Social Alternatives

In this timely and important book. Bleiker does the reader a great service by combining a critical account of recent nuclear crises and North Korean brinkmanship with a deeper analysis of their underlying causes. In turn, he offers some challenging paths toward a more durable solution. He does so in an engaging and accessible style that never loses sight of the real-world challenges we face. He has produced a book that will keep the attention of all interested readers, especially those close to the policy process. While I can highly recommend this book to any concerned reader, I would especially recommend it to two: Alexander Downer and Condoleezza Rice.

Australian Book Review

I began reading this book en route to Seoul for an international conference on the Six Party Talks on the DPRK nuclear crisis, and I can think of no book that could have prepared me better for such a meeting. This book should be required reading for anyone interested in a peaceful resolution to that nuclear crisis and reconciliation between the North and South on the Korean peninsula.

Australian Journal of Political Science

Vividly describes the problem that confronts foreign observers of Korean affairs, not to mention policy and decision makers in the world surrounding North Korea. This book is full of insights and has a fresh and thought-provoking approach; it deserves to be widely read and discussed.

Pacific Affairs

Mr. Bleiker advocates engaging North Korea as a means of reducing the danger inherent in the current situation and building a long-term reconciliation between the two Koreas.

Far Eastern Economic Review

Bleiker, formerly chief of the Swiss delegation to the Neutral Nations Supervisory commission, passionately argues that the prevailing approach of confronting and deterring North Korea will not work. Pyongyang should be treated with respect instead of constantly denounced in offensive terms.

Foreign Affairs

Bleiker marshals an impressive catalogue of anthropological, historical, and literary evidence to support his case.

MultiCultural Review

This book is commendable in its efforts to support a solution to contemporary Korean conflicts through dialogue and reconciliation.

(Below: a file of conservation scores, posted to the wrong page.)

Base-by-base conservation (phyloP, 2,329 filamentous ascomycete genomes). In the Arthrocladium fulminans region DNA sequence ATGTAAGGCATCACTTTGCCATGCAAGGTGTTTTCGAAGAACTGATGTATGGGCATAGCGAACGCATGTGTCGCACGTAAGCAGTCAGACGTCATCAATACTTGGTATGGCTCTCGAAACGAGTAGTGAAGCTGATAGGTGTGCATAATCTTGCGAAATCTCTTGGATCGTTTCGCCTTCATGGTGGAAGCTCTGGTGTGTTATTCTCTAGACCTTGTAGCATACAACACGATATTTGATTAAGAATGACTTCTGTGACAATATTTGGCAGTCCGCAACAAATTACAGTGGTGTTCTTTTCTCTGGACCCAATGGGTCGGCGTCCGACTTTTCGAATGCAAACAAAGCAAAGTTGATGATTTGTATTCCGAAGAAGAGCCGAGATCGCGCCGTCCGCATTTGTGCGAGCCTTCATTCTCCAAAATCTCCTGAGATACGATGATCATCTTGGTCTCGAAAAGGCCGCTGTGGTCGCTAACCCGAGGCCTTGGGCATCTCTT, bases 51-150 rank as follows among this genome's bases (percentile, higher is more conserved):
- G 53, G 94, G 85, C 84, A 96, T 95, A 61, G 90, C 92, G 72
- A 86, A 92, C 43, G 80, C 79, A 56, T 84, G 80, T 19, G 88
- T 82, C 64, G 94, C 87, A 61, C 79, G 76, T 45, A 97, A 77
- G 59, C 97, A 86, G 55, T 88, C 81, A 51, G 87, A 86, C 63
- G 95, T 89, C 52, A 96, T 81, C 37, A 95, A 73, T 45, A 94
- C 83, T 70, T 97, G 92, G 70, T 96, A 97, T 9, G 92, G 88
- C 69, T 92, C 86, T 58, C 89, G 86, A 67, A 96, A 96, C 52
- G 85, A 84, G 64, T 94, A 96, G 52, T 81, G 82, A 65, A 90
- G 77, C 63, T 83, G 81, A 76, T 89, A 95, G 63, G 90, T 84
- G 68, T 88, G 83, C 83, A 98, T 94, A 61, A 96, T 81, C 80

Perspectives on Politics

Divided Korea contributes broadly to the literatures on conflict analysis and resolution, foreign policy prescription, and indirectly psycho-political analysis.

International Studies Review

This is a pioneering work of synthesis in which theory and data are necessarily pared down. Hardheaded, it offers no easy solutions (in fact, it illuminates paradox and complexities). It is essential reading in the field.

Korean Studies

Divided Korea

Contents

Preface: A Rogue Is a Rogue Is a Rogue
Acknowledgments
Note on Transliteration

Introduction: Rethinking Korean Security

PART I Existing Security Dilemmas in Korea

1. The Emergence of Antagonistic Identities
2. The Persistence of Cold War Antagonisms
3. The Geopolitical Production of Danger

PART II Alternative Security Arrangements for Korea

4. Toward an Ethics of Dialogue
5. Dilemmas of Engagement
6. Toward an Ethics of Difference

Conclusion
Notes

Index

Divided Korea

UMP blog - What to do about North Korea?

 

One of the first actions of the new leader, on April 13th, was the launch of a long-rage rocket: an act seen as signaling renewed nuclear ambitions. Although the experiment failed miserably, its effects have been felt worldwide. Experts now fear another North Korea nuclear test as compensation.

North Korea's provocations offer a direct challenge to President Obama, who only recently promised food aid to North Korea in response to promises that the country suspend its nuclear ambitions.


How are we to understand these provocations—and, more importantly, how are we to respond?

 

Read the full article